Specific proposals are listed regarding Hate Crimes, Workplace Discrimination, Federal Civil Unions and LGBT Couples, the repeal of the misnamed “Defense of Marriage Act,” the repeal of the military’s “Don’t Ask, Don’t Tell” policy, Adoption Rights, and HIV/AIDS prevention in general and specifically for women.

The only thing really missing here, for me, is additional specific emphasis on racial and culturally appropriate HIV/AIDS prevention and education programs.  The largest rates of increase in infection are among persons of color, who often are left out of programs designed by or for white gay men like me.

What I most appreciate is the inclusiveness of Obama’s approach.  These aren’t “special rights.”  They are, in essence, the same rights that everyone else has.  It doesn’t take anything away from anyone or damage anybody or anything.  It simply tries to ensure that we are treated the same.

Kate Clinton: Big Gay Slowdown

October 31, 2008

California votes on anti-gay-marriage Proposition 8 on Tuesday.  I love Kate Clinton’s take on what to do if it passes, especially this part:

If we do not defeat Prop Hate, I say November 5th we call for a general gay work slowdown. Decorators will do deliberately bad, possibly dangerous feng shui. Hairdressers will mistakenly lay hot curling irons down on ears. Social workers will give bad advice, “Your father sounds like a great guy. Show him some love.” Salespeople will ooze, “Oh, that looks great on you.” Waiters will serve cold food and suggest the wrong wine. Flight attendants will put ‘out of service’ signs on bathrooms midway through long-distance flights. Some nameless malaise will dim Broadway.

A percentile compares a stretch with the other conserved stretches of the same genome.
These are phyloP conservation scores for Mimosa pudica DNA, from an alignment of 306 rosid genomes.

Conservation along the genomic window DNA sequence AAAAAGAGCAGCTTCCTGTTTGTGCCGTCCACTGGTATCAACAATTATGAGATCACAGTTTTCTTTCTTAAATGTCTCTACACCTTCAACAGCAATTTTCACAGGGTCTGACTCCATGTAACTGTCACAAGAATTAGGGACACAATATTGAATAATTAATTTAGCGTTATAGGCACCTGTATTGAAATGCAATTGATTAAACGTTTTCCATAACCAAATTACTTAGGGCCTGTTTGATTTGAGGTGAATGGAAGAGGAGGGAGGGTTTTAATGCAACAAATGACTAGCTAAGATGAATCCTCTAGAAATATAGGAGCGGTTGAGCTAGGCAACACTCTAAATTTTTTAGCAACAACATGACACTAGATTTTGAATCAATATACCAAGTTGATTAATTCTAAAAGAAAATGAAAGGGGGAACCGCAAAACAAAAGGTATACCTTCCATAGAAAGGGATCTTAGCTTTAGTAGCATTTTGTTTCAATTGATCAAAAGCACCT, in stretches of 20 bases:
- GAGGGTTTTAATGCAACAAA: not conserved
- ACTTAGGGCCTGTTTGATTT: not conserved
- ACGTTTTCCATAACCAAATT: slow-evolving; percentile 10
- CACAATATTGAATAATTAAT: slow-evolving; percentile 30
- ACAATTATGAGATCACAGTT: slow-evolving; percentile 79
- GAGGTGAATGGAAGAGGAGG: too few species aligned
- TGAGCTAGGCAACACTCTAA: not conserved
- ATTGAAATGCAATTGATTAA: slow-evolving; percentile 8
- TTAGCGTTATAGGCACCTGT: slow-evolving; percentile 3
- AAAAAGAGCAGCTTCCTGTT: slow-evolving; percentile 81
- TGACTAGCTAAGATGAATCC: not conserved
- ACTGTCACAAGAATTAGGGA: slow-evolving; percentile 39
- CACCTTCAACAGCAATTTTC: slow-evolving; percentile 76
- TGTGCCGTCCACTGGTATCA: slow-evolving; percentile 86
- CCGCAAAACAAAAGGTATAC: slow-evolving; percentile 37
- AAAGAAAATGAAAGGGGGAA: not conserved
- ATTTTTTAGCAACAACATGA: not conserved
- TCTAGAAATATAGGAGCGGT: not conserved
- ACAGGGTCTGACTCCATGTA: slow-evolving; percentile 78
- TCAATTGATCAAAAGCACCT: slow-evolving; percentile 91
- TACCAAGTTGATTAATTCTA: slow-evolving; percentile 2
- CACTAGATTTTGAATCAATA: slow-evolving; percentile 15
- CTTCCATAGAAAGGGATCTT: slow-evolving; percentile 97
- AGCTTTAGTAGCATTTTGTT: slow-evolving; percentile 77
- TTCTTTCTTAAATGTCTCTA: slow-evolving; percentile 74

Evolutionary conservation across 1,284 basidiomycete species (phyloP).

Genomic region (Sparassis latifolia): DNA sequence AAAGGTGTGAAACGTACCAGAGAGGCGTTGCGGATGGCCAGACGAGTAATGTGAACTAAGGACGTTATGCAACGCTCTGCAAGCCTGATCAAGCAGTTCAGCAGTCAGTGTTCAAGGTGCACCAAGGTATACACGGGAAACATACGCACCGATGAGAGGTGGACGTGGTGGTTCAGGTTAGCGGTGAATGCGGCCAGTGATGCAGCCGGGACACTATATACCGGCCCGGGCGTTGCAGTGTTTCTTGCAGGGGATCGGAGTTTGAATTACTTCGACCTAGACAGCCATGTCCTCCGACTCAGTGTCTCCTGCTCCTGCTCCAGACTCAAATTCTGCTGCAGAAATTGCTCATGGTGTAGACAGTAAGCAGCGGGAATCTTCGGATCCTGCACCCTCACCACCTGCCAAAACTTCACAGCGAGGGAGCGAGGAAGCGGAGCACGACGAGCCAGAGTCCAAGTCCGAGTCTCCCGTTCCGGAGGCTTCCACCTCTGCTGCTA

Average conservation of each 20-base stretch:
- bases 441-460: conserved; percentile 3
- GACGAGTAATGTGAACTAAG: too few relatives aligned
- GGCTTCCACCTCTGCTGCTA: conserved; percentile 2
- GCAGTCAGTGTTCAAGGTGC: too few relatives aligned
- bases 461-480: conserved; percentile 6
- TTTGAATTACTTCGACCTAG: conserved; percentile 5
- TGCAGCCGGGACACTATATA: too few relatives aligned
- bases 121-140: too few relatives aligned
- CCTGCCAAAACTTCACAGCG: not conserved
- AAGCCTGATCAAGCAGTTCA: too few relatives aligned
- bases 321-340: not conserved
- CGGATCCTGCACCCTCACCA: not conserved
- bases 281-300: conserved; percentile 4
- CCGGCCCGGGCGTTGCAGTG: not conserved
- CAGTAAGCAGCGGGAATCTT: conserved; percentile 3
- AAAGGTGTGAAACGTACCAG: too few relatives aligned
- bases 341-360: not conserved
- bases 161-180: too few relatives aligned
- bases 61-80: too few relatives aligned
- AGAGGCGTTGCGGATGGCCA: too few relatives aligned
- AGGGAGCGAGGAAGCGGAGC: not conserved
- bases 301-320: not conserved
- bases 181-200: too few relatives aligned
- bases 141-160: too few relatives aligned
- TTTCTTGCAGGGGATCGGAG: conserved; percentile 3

Since my main client is a gay-owned business. I can’t screw with my work.  Instead, I’ll just stop being witty, charming, and polite.

Robert’s Lafitte Carries On

September 21, 2008

I’m not at all surprised to read this news:

As Galveston told its remaining residents on Monday to leave the Texas island devastated by Hurricane Ike, Robert’s Lafitte, a gay bar, was planning a pre-curfew drag show and Tina Turner sing-along.

The first of two bars to reopen after Ike’s onslaught on Saturday, Robert’s Lafitte is a haven in the storm — for gays, straights, anyone who needs a place to drink and find comfort.

“You can see there’s not too much worry and stress on people’s faces,” said Dixie Monroe, a transgender barmaid who wore a tiger-print cowboy hat and a low-cut top…